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Religious Coping and Perceived Pain

February 26, 2019
Appropriate religious interventions may attenuate chronic low back pain.

A PPM Brief

A recent study1 aimed to determine the effects of religious coping and attachment to God on perceived pain in an elderly population in Ilam, Iran, with chronic low back pain (CLBP). The researchers defined religious coping as an individual’s ability to understand and cope with stress, whereas attachment to God was described as a relatively stable emotional bond formed through continuous communication, requiring interaction, pleasure, and relaxation.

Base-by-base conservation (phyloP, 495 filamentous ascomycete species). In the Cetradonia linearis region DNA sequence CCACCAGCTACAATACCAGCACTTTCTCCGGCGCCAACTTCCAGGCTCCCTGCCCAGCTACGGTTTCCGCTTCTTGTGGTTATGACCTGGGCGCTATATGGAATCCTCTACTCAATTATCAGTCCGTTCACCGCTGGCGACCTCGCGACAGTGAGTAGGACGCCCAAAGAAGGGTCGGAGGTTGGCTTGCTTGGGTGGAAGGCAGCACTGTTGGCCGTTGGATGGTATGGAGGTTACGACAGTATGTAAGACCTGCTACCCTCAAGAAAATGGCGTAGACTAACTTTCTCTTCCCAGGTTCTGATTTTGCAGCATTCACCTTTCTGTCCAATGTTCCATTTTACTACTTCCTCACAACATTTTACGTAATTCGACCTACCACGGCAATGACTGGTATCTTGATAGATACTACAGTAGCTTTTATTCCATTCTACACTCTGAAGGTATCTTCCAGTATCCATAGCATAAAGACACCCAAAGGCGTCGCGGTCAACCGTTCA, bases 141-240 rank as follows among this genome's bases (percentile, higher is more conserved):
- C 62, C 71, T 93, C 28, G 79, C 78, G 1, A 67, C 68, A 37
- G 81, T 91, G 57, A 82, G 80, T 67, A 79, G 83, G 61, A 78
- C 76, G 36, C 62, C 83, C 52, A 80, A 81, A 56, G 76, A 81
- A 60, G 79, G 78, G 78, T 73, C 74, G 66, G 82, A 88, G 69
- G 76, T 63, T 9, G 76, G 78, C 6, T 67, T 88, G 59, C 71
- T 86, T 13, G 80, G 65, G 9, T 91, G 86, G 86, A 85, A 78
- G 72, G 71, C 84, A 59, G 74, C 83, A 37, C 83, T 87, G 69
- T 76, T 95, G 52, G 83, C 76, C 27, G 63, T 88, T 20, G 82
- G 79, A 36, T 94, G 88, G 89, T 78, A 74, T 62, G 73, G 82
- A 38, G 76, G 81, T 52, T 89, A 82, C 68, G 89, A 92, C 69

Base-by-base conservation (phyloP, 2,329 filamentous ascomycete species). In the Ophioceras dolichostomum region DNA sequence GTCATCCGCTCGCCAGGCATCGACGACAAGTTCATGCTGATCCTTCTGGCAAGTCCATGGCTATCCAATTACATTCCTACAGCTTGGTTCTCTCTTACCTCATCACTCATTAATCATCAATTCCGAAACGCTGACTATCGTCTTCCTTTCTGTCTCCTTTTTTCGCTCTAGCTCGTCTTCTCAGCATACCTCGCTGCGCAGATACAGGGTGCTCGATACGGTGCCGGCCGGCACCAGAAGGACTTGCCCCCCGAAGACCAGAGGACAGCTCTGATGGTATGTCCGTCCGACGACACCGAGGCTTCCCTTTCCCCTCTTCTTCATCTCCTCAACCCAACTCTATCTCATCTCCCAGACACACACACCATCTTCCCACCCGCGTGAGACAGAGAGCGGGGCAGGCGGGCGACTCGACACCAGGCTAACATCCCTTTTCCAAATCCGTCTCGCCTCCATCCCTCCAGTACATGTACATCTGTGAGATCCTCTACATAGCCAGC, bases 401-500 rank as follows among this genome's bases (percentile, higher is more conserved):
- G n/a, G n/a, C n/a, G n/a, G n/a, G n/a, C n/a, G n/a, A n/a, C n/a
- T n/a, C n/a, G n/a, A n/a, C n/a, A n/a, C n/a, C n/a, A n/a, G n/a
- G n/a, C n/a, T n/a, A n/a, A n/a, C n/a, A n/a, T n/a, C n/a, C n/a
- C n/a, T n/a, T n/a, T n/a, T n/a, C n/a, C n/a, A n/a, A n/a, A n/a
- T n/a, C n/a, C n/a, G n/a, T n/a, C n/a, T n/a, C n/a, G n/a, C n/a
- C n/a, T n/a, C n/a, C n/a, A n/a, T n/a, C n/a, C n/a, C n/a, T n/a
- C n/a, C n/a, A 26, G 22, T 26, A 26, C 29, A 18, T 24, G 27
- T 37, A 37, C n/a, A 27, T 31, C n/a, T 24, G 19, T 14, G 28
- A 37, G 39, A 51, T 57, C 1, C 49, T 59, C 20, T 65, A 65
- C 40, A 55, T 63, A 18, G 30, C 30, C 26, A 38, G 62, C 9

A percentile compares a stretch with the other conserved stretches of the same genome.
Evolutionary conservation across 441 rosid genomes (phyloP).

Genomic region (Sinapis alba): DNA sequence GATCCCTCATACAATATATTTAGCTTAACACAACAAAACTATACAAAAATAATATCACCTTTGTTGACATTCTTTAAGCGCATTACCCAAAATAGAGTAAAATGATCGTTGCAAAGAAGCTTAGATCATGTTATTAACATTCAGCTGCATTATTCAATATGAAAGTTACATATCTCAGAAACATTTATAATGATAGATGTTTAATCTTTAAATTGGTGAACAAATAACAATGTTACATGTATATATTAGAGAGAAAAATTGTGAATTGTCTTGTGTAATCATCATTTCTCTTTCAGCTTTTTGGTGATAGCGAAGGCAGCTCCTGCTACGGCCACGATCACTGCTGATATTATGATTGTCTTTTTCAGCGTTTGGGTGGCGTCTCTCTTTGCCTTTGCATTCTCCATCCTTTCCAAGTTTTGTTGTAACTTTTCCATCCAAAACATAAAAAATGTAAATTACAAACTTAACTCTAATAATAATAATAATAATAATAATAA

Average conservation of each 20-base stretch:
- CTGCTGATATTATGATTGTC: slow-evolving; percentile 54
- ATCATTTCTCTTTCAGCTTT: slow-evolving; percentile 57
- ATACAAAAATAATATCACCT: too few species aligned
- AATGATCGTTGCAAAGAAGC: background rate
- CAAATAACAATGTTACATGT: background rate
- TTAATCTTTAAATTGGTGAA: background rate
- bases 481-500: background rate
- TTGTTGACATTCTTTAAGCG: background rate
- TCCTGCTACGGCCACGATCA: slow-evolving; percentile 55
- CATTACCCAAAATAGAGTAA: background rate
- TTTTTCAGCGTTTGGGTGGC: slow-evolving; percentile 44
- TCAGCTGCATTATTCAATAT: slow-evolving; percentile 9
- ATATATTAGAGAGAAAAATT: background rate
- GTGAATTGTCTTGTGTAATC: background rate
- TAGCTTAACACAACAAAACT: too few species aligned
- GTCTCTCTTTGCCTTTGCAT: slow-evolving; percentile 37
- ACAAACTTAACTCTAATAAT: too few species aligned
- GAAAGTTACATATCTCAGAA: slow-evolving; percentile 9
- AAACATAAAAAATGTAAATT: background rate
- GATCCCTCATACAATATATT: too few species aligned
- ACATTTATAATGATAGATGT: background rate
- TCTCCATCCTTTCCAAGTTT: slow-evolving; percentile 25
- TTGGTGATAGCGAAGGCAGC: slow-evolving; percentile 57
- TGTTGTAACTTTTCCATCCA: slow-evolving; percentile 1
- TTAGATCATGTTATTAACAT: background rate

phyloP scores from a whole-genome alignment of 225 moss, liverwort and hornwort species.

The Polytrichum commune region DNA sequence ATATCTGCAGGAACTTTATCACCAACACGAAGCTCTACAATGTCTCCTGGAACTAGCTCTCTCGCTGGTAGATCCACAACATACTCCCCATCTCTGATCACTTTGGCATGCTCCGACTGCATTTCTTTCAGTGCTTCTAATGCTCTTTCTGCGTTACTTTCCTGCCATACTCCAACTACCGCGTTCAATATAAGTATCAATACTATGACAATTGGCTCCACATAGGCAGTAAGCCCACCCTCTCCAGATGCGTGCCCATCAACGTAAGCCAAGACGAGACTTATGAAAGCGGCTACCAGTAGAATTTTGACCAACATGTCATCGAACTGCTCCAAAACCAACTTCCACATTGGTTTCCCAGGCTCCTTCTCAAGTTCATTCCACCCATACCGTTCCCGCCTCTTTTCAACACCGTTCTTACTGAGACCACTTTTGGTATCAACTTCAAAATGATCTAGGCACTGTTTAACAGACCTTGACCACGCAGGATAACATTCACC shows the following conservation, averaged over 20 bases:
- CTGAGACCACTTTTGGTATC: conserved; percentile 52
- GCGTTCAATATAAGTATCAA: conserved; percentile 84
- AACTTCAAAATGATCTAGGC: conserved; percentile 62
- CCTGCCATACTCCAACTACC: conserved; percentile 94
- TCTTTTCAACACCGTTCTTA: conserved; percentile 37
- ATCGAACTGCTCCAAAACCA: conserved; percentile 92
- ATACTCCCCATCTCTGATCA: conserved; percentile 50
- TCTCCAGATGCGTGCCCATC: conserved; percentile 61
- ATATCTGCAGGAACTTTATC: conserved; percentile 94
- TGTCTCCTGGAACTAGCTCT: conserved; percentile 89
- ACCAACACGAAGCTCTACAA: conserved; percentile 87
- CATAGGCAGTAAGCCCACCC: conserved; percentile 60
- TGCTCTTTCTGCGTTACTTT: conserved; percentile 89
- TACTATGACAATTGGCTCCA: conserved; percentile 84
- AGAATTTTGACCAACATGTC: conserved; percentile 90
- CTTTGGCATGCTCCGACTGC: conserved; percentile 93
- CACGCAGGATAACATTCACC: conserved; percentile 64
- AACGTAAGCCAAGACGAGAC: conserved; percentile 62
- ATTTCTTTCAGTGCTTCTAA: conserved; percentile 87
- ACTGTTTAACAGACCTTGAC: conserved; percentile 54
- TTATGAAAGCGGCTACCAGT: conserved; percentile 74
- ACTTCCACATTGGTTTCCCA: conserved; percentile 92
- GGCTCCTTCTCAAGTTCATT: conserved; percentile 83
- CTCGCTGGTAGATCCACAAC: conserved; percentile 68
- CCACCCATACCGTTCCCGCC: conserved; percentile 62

Appropriate religious interventions may attenuate chronic low back pain. (Source: 123RF)

This descriptive cross-sectional study enrolled 300 elderly patients using convenience sampling. Data collection involved demographic characteristics, religious coping questionnaires, attachment to God questionnaires, and a perceived pain intensity questionnaire. Mean scores (standard deviation) for the attachment to God variable was 65.71 (2.65); 20.67 (2.59) for religious coping; 17.20 (6.66) for chronic pain acceptance; and 5.81 (2.65) for perceived pain.

Overall, a positive correlation was found between the intensity of pain and the level of attachment to God and religious coping, suggesting that proper utilization of religious interventions for elderly patients with chronic pain should be included in their care plan. The study authors concluded that this approach may “reduce their pain status in order to help improve their quality of life.”

-Reporting by Cornelius Muntazar

Last updated on: April 1, 2019
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